Tuesday, January 26, 2010

Death of Reason

Sometimes I fear that reason, as a goal of society and humanity, is dying.

I'm not a philosopher or a student of philosophy, so I'm no expert, but I think it's clear that some of our great historical thinkers -- Thomas Jefferson, Benjamin Franklin and others -- valued reason as a tool for navigating the questions of existence. Approaching issues from a reasonable, thinking perspective, with the ability to gather and weigh evidence and come to enlightened conclusions, helped society evolve from European feudalism to a more egalitarian model. It shaped our nation and our ideals.

Nowadays, there seems to be a worldwide backlash against this approach. We see it in the deniers of evolution, the so-called "family values" crusaders, the home schoolers, the evangelical Christians, the radical Islamists, the Jewish settlers in the West Bank. Faith, and fighting to the death for faith, has replaced a reasonable worldview for much of the planet's population and many of its leaders.

This isn't entirely new. The Scopes monkey trial took place nearly a century ago, and there have always been elements of society that denied the reasonable, rational approach. But I think there was once a respect for the great thinkers, the scientists and philosophers who advanced ideas about our origins and destinations. Now they are mocked, ridiculed, criticized as anti-God or anti-Bible, or labeled blasphemers or heretics.

When I was in school the word "heretic" seemed so antiquated -- something associated with the Inquisition. Now we see it used all the time by religious fanatics.

I've said it before -- I am not anti-religion. But I am definitely anti-extremism. I think the planet is drifting toward a more extremist existence, and away from moderation and reason. Why this is, I'm not sure -- I think it's grounded in overpopulation and a primal need to fight for turf. We're the proverbial rats in a cage.

People often muse about the death of empires, and whether the United States is in its descendancy as a world power. If we are, I think this is why. We're abandoning sensible, reasonable approaches to issues and to each other, and wallowing instead in extremist faith-based arguments that can only hinder our scientific, social and political progress.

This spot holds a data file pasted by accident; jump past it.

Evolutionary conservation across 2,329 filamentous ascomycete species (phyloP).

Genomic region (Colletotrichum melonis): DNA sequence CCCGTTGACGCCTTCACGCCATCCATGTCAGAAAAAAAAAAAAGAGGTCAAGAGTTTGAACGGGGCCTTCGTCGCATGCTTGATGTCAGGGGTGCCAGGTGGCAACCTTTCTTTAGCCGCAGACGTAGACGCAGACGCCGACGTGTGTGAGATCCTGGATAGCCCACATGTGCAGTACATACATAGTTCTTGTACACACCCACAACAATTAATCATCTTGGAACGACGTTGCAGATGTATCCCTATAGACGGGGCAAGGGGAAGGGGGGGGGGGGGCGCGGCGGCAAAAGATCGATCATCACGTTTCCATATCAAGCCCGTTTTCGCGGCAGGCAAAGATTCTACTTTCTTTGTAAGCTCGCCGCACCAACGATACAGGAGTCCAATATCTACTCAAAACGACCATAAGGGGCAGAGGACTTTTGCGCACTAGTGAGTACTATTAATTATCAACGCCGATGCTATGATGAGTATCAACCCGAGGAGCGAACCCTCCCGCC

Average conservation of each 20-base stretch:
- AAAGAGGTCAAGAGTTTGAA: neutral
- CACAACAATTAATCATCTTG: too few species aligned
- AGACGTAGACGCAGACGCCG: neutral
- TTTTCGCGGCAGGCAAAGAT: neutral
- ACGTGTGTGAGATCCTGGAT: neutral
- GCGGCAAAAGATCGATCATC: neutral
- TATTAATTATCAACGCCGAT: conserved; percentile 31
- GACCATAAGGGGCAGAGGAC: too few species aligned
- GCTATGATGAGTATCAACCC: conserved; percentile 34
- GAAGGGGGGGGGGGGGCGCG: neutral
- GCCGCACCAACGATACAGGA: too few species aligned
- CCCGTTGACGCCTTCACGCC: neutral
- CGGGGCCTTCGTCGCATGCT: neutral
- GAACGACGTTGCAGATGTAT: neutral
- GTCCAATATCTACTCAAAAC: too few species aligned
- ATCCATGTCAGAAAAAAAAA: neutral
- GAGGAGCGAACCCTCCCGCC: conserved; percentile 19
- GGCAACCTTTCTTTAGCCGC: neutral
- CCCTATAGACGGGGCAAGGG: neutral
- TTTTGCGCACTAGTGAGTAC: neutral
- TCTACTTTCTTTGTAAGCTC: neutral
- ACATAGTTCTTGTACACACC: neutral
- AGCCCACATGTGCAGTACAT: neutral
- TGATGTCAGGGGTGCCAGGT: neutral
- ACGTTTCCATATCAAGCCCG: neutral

(Photo: Brighton Beach, Brooklyn.)


  1. I wonder if debate in schools has fallen out of popularity? I always thought that was such good preparation for life, which is full of situations without clear-cut choices.

    As a society I think we've become spoiled and used to having our own way, whether it's reasonable or not. On too many occasions people have relied on weapons instead of words to resolve their difficulties.

    Very thought-provoking post, even if it reminds us what a sad state we're in.

  2. I agree Steve. An example...This morning I was talking with Kristen about how unfortunate it was that the Space Shuttle program never realized its potential, that it was always dependent on big antiquated external fuel tanks and boosters, and that the dream of a true take-off and re-entry vehicle was never really realized by NASA. Remember when we were in junior high, and the promise of the Space Shuttle seemed so immense? We never really developed that promise past the technology of the initial launches. Instead we squandered gobs of cash on military actions all over the globe. Now we're reverting back to Titan rockets to get stuff into space. Talk about regression!

    I'm not super space program supporter man, but it is a good example of how our potential as a nation has been sidetracked by stupid and costly decisions.

  3. Here's what I think. I believe we leaned way too heavily into our faith in reason and in that way became completely unbalanced so that we decided to reject mystery altogether, in our pursuit of reason.

    Now we are retreating from that extreme which is a good thing, if you ask me.

    Jefferson wrote beautiful words and about reason and thinking, but in fact he owned slaves, denigrated women and in general did NOT walk his talk. Have you read "American Sphinx" by Joseph Ellis? It's a biography of Jefferson. That dude was NOT reasonable. Whoa!!

  4. Reya: Jefferson was a flawed human being, for sure, but his ideals were reasonable. What I'm lamenting is the loss of reason as a social goal. It was once held in high regard (if not always achieved) and is now smirked at by people who think they have a better answer.

    Utah: The space program in general is a disappointment -- all that optimism and scientific gain, come essentially to a standstill. But I'm not sure the shuttle was ever all it was cracked up to be. I've heard criticism that the shuttle program was a way for NASA to commercialize space. The agency figured it could make money hauling satellites into and out of orbit, conducting experiments for private clients, etc., and decided that was worthier than trying to send more astronauts to the moon or beyond. But I guess we still have some science for science's sake -- the Hubble telescope, for example, and our Mars probes.

    Barbara: We certainly are spoiled! Sorry for the downer post. Guess I was feeling cynical this morning. :)

  5. We are mired in a swamp of accommodation to every idea, no matter how silly, antiquated or superstitious.